Claim: Why 2016 will be the best year yet for climate justice’

Already in 2016, communities around the world have been forced to confront climate disasters of all sorts.

Latin American countries are working with a sense of urgency to prevent transmission of the Zika virus, which spreads increasingly quickly in rising temperatures. From Indonesia to Malawi, people are grappling with the effects of what NASA estimates may be the worst El Niño on record.

Severe flooding in some regions and dire water shortages in others have resulted in food crises, mass migration, and economic mayhem. And although the United States and much of Europe have also experienced unprecedented temperatures and rainfall as a result of El Niño, it has been poor southern nations who have suffered most deeply and most immediately.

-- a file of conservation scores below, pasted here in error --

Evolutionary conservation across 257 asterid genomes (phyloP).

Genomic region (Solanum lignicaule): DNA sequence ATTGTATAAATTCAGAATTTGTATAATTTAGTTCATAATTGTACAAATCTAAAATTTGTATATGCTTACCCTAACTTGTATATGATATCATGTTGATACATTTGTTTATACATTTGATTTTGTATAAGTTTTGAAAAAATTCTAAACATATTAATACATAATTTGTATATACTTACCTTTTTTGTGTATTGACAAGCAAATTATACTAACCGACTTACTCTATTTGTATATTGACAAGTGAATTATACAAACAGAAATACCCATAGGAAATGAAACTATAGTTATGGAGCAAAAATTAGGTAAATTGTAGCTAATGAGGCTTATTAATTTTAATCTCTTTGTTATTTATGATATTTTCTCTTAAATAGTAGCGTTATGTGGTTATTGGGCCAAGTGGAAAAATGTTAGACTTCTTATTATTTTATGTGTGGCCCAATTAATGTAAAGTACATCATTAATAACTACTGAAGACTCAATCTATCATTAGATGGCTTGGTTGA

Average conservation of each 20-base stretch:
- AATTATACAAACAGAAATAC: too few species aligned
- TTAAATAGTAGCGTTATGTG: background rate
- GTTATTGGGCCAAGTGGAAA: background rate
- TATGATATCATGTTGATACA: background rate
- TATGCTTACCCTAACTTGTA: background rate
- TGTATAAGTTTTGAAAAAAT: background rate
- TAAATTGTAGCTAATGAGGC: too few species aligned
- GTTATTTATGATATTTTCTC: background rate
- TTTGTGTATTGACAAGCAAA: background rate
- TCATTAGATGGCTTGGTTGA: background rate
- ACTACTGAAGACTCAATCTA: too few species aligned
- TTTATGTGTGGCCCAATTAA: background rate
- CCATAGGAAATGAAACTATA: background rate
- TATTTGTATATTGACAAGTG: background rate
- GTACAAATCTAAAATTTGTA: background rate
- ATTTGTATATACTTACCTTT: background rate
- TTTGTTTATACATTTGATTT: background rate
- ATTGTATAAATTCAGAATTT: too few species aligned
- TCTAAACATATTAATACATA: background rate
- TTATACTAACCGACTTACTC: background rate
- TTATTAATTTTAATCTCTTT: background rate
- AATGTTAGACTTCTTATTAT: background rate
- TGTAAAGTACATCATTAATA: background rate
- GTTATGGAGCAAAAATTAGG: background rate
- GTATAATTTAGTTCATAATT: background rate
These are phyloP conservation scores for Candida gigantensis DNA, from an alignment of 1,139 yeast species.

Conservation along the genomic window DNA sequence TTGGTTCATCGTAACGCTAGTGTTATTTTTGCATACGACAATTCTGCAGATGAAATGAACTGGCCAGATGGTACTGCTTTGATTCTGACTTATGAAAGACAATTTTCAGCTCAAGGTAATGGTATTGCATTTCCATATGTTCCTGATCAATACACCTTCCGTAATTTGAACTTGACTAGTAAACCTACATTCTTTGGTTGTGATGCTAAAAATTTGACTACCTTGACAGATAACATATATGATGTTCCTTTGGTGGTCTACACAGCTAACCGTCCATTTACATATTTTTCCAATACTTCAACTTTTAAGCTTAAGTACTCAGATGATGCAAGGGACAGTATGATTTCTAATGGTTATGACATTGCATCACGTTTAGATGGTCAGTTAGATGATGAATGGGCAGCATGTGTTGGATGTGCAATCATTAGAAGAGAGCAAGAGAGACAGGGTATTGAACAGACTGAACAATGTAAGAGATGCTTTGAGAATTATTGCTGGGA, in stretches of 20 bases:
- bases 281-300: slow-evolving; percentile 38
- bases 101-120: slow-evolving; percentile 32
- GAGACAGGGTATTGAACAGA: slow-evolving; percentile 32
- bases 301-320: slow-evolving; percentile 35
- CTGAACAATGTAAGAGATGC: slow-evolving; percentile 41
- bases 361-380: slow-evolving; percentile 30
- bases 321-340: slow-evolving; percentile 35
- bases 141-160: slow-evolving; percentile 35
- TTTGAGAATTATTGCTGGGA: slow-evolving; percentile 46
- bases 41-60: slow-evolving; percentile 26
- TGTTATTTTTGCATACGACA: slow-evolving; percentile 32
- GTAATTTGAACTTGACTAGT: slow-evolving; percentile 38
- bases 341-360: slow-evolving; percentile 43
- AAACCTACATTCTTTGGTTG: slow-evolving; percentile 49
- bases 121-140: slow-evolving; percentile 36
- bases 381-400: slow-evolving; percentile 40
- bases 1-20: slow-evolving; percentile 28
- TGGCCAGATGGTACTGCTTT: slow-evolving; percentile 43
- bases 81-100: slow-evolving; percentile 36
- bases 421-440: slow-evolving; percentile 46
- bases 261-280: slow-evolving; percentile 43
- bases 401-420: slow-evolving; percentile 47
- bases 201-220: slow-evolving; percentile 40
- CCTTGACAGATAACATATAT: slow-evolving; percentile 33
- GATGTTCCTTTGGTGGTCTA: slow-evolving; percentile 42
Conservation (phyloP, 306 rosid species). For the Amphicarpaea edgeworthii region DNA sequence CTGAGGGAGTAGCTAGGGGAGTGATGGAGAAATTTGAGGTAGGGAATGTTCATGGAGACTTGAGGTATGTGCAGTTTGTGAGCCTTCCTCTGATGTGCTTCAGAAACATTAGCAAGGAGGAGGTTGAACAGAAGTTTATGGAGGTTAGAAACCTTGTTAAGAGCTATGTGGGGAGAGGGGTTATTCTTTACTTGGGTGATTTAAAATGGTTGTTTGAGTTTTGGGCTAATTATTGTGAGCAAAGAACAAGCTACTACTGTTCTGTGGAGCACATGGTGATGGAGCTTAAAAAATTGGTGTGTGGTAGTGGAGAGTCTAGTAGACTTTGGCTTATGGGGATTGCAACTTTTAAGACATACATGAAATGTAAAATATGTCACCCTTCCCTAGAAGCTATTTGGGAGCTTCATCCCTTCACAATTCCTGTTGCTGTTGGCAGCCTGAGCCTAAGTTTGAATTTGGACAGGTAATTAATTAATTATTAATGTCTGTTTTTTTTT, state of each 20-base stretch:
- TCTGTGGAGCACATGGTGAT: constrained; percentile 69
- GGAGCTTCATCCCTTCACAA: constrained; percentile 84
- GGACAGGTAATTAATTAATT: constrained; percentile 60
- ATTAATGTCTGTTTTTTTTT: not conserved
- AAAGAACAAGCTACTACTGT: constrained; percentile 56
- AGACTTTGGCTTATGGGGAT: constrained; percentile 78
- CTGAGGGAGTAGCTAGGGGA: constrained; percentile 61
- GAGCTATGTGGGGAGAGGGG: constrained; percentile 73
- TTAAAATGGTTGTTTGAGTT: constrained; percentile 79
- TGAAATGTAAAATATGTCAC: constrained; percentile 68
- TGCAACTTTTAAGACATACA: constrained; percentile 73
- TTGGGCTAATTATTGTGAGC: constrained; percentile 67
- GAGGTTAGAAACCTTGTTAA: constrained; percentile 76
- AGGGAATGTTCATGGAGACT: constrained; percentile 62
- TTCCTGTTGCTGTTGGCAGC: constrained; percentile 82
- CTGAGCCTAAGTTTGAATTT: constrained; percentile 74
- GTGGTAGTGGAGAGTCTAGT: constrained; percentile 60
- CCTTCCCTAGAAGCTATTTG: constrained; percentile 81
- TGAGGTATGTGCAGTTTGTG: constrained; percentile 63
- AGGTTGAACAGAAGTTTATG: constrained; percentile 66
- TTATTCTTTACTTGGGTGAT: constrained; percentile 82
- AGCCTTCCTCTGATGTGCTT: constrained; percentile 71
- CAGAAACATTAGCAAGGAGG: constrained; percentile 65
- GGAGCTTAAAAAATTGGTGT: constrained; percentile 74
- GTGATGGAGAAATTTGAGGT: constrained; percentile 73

Climate injustices like these are becoming obvious to citizens all over our rapidly warming world, and governments (both national and global) are simply not responding with the expected urgency.